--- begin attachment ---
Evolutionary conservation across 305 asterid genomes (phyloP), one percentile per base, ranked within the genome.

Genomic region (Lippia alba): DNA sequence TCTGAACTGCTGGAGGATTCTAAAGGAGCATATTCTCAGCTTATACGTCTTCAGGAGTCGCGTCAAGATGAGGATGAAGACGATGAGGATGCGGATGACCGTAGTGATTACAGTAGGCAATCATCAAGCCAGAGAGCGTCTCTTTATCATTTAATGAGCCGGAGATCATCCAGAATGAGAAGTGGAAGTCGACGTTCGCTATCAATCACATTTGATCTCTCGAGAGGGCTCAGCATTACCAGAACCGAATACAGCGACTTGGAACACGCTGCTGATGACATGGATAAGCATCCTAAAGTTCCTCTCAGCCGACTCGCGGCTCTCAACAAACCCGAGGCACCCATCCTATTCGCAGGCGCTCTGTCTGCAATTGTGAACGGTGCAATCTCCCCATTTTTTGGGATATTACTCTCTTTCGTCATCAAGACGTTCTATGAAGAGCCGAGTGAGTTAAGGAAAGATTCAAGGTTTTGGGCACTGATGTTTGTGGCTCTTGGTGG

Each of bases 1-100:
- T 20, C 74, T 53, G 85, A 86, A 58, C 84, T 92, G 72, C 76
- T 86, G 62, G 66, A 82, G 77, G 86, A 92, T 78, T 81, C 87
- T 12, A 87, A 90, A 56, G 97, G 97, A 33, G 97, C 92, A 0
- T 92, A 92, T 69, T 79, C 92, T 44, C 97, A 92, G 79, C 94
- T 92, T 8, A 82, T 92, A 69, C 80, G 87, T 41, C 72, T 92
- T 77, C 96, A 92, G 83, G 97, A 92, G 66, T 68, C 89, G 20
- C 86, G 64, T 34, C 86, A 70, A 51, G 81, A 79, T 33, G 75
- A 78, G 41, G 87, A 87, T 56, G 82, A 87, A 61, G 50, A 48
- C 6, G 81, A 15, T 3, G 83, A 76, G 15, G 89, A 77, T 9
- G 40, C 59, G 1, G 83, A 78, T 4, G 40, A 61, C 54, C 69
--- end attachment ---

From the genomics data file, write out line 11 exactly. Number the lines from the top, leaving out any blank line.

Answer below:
- A 78, G 41, G 87, A 87, T 56, G 82, A 87, A 61, G 50, A 48